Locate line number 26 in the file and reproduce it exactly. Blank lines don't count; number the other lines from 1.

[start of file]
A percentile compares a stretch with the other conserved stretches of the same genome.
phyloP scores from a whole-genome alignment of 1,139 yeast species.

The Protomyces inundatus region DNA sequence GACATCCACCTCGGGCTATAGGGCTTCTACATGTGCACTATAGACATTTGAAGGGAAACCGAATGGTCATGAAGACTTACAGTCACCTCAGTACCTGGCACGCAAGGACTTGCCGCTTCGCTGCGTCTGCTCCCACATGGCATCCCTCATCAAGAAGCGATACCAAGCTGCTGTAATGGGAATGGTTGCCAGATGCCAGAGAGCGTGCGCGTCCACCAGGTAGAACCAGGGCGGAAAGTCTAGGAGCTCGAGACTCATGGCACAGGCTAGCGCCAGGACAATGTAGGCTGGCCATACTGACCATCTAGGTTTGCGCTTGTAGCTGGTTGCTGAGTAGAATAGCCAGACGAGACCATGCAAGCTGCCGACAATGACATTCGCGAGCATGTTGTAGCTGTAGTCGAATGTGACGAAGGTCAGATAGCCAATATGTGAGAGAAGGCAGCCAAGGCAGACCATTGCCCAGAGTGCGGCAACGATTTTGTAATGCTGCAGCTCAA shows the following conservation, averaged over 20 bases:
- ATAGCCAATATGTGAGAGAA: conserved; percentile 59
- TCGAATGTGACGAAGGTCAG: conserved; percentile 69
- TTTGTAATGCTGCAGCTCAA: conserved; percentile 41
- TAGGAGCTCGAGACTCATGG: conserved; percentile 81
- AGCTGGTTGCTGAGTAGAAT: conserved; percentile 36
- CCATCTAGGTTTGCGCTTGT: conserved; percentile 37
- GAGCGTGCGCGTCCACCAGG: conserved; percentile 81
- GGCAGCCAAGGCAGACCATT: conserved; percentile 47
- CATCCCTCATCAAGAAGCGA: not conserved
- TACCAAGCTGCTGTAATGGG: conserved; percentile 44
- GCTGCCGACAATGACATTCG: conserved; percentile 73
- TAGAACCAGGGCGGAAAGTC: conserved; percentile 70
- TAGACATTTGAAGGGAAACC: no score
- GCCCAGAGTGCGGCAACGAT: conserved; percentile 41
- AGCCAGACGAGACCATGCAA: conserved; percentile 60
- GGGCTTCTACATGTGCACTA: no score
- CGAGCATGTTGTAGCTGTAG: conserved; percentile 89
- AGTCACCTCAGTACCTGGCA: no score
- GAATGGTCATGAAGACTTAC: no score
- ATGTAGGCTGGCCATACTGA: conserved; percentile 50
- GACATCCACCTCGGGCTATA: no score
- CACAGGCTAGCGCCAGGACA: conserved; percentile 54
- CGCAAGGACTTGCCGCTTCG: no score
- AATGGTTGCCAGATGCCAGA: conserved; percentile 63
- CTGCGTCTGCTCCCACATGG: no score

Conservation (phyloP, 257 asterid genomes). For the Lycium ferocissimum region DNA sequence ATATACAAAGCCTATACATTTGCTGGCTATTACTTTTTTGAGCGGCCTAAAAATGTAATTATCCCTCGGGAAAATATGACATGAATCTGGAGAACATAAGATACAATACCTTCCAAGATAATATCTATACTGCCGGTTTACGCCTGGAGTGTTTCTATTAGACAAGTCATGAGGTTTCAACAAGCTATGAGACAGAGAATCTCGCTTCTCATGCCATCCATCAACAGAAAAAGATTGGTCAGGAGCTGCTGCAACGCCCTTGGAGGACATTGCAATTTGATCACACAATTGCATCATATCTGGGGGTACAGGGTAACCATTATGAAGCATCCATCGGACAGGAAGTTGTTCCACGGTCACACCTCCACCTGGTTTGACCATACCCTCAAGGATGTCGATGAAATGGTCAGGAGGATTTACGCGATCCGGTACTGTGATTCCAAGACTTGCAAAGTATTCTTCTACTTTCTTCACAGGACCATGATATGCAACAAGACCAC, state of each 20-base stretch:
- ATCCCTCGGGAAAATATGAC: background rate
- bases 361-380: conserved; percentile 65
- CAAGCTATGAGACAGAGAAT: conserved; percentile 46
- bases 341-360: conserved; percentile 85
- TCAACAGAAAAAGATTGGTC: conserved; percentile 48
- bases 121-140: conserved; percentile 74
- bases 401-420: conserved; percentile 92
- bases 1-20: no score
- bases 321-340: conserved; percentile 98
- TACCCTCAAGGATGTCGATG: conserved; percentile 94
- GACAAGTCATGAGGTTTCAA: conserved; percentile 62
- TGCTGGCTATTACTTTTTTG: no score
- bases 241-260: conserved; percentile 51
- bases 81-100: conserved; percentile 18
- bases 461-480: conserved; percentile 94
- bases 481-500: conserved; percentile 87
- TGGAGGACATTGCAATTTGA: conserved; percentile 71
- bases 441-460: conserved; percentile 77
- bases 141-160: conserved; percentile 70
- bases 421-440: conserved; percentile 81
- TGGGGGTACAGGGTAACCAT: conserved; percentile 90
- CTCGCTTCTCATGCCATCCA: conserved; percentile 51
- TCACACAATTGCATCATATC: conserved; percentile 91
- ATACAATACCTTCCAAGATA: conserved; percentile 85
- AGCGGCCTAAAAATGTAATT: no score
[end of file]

- CGCAAGGACTTGCCGCTTCG: no score